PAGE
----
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Crookston Times - Crookston, MN
  • Editorial: When it comes to prayer at meetings, there’s a nice middle ground here

  • A 5-4 U.S. Supreme Court ruling that basically says it’s OK for legislative bodies at any level to take a moment to pray before convening their various sessions has, in Minnesota, some mayors and other leaders of city councils and school boards who have been gun-shy about such practices considering bringing prayer back to the start of their meetings.
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  •     A 5-4 U.S. Supreme Court ruling that basically says it’s OK for legislative bodies at any level to take a moment to pray before convening their various sessions has, in Minnesota, some mayors and other leaders of city councils and school boards who have been gun-shy about such practices considering bringing prayer back to the start of their meetings.   
        Thankfully, it would seem as though nothing would have to, or should have to change in Crookston, where there is no prayer before any meetings of the city council, school board or county commission.   
        In some previous mayoral administrations in Crookston, everyone was asked, but not ordered, after the gavel sounded to start a council meeting to stand “for a moment of silent prayer.” Under Mayor Dave Genereux, that has become a request to stand “for a moment of silence.”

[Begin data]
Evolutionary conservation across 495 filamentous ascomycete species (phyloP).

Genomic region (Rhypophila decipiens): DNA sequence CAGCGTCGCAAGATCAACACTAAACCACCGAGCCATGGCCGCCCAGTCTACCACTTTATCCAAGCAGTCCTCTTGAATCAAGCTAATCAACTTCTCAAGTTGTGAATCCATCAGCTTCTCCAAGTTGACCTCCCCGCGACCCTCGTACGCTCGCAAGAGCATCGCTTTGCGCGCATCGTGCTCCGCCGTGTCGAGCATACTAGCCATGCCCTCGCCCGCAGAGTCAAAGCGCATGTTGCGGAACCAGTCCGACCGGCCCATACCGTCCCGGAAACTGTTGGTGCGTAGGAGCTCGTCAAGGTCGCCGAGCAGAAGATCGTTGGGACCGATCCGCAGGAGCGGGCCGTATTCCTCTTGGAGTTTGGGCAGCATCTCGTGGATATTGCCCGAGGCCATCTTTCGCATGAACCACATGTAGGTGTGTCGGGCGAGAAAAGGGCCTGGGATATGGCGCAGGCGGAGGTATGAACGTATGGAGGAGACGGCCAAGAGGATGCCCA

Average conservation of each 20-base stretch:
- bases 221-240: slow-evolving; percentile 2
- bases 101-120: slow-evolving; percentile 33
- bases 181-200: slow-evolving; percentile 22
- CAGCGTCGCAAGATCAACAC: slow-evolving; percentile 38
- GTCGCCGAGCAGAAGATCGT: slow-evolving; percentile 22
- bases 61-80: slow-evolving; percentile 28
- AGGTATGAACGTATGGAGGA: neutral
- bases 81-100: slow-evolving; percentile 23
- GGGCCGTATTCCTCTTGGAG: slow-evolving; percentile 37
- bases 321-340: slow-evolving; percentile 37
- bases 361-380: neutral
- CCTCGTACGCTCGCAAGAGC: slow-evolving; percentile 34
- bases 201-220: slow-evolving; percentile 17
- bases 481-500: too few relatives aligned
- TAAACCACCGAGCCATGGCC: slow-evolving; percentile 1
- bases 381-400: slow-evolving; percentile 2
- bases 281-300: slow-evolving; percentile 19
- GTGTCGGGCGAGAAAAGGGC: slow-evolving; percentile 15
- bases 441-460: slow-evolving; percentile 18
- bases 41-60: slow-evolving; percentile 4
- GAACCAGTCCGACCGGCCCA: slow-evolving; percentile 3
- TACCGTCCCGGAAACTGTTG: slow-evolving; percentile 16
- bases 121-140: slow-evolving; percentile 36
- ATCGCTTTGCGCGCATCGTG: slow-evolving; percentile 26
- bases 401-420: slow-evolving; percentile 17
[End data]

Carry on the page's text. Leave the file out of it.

At school board meetings, a “moment of silence” that started meetings led by previous board chairs has, under current Board Chair Frank Fee, been scrapped in favor of a polite invitation for those in attendance to stand up and recite the Pledge of Allegiance. That practice is similar to what the Polk County Commissioners do at their board meetings.   
        It certainly sounds middle-of-the-road enough, does it not? It’s certainly not enough to stoke the fires of the constantly simmering and sometimes raging debate surrounding that little concept called the separation of church and state.   
        The concern, of course, is that if a bunch of Christians are openly praying to their God to start these meetings, it might make those in the room who believe in another god or no god at all feel uncomfortable, unwelcome or even intimidated, especially if they are at the meeting to address the group on some matter.   
        Of course, no one has to do anything. One might ask why the local city council, school board or county commission feel they need a moment of silence to ponder anything before they start a meeting, or to stand up and recite words before the U.S. Flag that everyone’s known since they were children. Why not just start the meeting and get on with the business on the agenda?   
        It’s a legitimate question, but the current climate is what it is, and in Crookston, considering the scene that plays out prior to each meeting of these three governing bodies, it seems to be fair to partly cloudy. Let others get all emboldened by the high court ruling. Here, the status quo is just fine.

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